UConn Students Protest Hogan's Office Renovation, Tuition Hike

STORRS - University of Connecticut students, unhappy with next fall's tuition increase and with costly renovations to President Michael Hogan's office, were treated to an impromptu walk on the president's $4,215 rug Monday.

The office tour occurred as the students who call themselves SCORE — the Student Coalition on Reprioritizing Education — were delivering their list of grievances and demands to Hogan's office.

After patting the cream and rose-colored rug, Katlin Tyrol, a junior, pronounced it "beautiful" but said, "At the same time I'm disgusted really — $4,000 is the cost of a class I won't be able to take next year."

Anna Brennan, a sophomore, said, "I really don't think the rug is worth $4,000."

However, Hogan wasn't there to greet them. Stephen Rhodes, executive assistant to the president, told them that the president was away — at the Husky Women's Final Four basketball tournament in San Antonio — and asked if the students had watched the game against Baylor University Sunday night.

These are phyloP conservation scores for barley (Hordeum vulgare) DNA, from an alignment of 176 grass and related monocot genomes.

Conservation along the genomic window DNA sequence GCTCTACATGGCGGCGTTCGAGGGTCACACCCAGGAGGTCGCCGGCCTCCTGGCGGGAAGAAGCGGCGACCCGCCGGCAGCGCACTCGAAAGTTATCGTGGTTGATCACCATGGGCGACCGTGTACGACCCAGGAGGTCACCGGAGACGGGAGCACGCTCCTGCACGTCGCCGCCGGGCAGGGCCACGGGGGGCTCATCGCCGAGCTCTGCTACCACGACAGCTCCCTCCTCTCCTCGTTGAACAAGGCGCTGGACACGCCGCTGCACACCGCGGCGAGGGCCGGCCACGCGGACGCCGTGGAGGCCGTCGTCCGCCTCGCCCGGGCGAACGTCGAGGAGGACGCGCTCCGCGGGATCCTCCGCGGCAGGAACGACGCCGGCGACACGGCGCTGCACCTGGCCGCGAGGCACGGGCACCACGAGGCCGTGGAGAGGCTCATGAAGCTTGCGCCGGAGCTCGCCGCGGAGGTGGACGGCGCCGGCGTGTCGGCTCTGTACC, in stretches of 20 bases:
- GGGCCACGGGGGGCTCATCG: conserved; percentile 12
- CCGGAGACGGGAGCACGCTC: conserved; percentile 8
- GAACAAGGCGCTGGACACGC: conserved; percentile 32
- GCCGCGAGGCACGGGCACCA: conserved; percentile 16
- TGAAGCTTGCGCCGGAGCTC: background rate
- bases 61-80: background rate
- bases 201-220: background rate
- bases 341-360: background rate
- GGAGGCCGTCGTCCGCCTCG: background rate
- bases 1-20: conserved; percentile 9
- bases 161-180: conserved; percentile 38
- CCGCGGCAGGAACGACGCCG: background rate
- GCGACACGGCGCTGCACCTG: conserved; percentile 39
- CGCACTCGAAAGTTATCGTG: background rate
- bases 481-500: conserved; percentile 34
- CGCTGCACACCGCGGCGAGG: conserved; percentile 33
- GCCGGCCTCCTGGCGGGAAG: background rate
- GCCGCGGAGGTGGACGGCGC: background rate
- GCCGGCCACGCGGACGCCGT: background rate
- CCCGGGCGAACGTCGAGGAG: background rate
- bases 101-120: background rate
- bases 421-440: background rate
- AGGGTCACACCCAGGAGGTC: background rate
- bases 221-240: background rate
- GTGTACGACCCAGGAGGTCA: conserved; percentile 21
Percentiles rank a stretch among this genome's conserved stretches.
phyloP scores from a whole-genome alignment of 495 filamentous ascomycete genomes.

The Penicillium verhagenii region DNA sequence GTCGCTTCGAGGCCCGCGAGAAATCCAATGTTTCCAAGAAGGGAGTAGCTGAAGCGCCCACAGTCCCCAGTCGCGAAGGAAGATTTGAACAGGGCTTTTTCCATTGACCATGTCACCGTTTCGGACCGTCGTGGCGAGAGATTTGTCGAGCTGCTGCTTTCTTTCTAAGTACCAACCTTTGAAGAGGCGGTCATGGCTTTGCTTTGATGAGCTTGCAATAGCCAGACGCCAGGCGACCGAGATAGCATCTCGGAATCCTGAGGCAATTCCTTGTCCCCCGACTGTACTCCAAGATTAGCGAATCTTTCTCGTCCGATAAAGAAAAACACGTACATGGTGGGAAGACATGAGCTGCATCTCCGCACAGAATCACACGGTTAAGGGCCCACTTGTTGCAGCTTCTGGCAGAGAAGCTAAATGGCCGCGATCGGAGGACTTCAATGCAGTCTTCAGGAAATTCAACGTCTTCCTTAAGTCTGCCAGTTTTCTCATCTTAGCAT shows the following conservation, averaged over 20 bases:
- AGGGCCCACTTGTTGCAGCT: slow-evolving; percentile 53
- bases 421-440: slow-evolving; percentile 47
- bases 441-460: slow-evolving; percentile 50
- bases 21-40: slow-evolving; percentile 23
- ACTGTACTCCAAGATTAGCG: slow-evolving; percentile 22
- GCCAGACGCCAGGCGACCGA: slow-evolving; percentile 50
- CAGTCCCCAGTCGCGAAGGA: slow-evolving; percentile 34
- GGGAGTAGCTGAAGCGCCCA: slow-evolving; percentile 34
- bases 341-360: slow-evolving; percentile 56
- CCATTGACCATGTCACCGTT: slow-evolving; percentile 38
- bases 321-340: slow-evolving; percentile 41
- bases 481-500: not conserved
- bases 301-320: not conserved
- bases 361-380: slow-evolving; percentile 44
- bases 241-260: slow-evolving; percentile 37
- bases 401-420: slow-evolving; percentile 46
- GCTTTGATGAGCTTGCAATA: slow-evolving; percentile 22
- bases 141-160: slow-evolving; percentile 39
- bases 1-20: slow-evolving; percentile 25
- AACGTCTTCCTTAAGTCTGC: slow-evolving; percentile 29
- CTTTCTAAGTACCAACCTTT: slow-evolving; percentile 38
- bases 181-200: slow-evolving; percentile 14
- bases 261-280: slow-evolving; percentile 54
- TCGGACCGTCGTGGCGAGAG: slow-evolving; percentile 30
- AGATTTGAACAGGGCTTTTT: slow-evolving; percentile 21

Jason Ortiz, a senior and a member of the group, said he was too busy doing homework that night, but asked if the group might have a tour of the office.

Ortiz said the group's main concerns are increasing tuition and decreasing quality. "Classes are getting bigger, [teaching assistants] are being squeezed out. It's harder to find the classes you want," Ortiz said.

The students gathered on the lawn in front of the Wilbur Cross building Monday afternoon to speak publicly about these concerns. Shaking their fists and chanting "chop from the top" they marched the short distance to Gulley Hall, where Hogan's office is.

They brought along a letter addressed to Hogan stating four main grievances: "unsubstantiated tuition hikes, the growth of class size and reduction in available classes, a lack of transparency, and a student affairs department that treats students as a liability to the university image."

The university has approved an increase of almost 6 percent in tuition, room and board for the next academic year. The students also are upset with the university's lack of receptiveness to their suggestions for revamping spring weekend.

Once inside the building, the students climbed the stairs to Hogan's office where they were met by Rhodes, who said he would give Hogan the students' materials. Records produced by the university and detailed in The Courant last month showed that about $35,000 worth of Kimball International furniture was ordered for Hogan's office and conference room. Renovations to the second floor of Gulley Hall cost $475,000.